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Changing face of homelessness seen in Bozeman camper communities

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Posted at 12:37 PM, Oct 04, 2021
and last updated 2021-10-04 14:43:34-04

BOZEMAN — It’s an issue that MTN News has been covering and following closely over the years: homelessness.

In the last few months of the pandemic, the issue has shed light on another part of that issue: those without homes, living in campers and tents in public areas — and it’s not just happening in Bozeman.

Picture a routine drive into Bozeman, whether it is for grocery shopping or avoiding the traffic of busy roads like 7th Avenue.

You may have seen pop-up burgs of campers — and for those who are living inside of them, while many didn’t want to go on camera, they say they are there because they have nowhere left to go.

“It’s a larger problem,” said Marek Ziegler, community resource officer for the Bozeman Police Department. “This is a nationwide problem. This isn’t just a Bozeman problem.”

A corner of a parking lot, or a side road away from main drags. That’s where you might find a dozen or so campers and tents at each of those sites.

To Officer Ziegler, it’s a seemingly growing issue that’s always been there.

“My partner at HRDC is out there with me,” Ziegler said. “We make contact with them and we make sure they are in contact with the right services. We are under a court jurisdiction which falls under the 9th Circuit Court of Appeals. A couple of years ago, the City of Boise was citing homeless people that were camping in city parks, on city streets. The decision that came down is you are not going to be able to cite homeless people or criminalize homelessness if you have no other alternative to offer them.”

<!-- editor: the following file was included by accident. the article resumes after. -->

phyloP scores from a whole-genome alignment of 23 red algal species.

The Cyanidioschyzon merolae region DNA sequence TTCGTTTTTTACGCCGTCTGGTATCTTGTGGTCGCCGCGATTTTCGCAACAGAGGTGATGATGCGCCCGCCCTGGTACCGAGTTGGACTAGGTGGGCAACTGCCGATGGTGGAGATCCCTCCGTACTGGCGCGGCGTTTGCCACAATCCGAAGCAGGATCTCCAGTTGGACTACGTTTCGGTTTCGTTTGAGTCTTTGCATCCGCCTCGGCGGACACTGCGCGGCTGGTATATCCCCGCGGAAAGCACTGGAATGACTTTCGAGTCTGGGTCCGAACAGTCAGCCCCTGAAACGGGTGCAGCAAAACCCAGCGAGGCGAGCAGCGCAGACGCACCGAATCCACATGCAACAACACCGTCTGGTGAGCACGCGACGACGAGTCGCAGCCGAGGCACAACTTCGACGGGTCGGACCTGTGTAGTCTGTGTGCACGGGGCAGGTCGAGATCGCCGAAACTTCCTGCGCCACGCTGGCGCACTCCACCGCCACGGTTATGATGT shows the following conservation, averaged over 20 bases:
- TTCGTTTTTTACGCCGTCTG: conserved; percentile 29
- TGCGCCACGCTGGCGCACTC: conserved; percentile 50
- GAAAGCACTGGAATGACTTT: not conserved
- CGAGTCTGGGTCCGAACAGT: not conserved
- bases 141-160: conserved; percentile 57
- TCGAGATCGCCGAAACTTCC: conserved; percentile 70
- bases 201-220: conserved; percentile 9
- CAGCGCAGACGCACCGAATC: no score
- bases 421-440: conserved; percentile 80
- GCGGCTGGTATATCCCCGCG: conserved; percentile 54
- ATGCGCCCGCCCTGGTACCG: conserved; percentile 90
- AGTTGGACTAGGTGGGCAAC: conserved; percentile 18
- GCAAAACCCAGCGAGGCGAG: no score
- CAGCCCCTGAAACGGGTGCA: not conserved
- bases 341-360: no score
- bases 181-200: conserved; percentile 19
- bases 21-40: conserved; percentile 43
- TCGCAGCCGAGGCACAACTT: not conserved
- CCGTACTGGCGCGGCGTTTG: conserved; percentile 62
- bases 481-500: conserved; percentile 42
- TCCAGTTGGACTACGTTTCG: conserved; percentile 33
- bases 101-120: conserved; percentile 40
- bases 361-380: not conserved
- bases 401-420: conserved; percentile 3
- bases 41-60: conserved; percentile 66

Some, he says, have been there a long time.

“Anything from a few years to — I’ve been a Bozeman resident most of my life and then there are some newcomers,” Ziegler said. “I think it’s a mixture of a lot of things. Me, personally, I think it is a lot of the economy, housing, COVID.”

Spiking rent, increasing unemployment, and, as in August, the median price for a single-family home climbing to around $706,000, bringing to light a misconception Ziegler and his partner are trying to clear up.

“I can tell you, firsthand, that a good amount of them are working; not only working but working two, three jobs and there are families, and we have kids out there, as well,” Ziegler said.

So, they work alongside organizations like Volunteers of America, the Human Resources Development Council and others, along with medical centers from across the area for the same reason. But the issue is still there, at times parked on the roadside.

“We are aware of the situation,” Ziegler said. “We understand their concerns because they are all of our concerns. Currently, there is no magic answer or magic solution to it.”

It’s a story that MTN News will be exploring in the weeks to come in a series detailing what might have first caused these burgs and the experiences of those living in them. And we want to hear from you.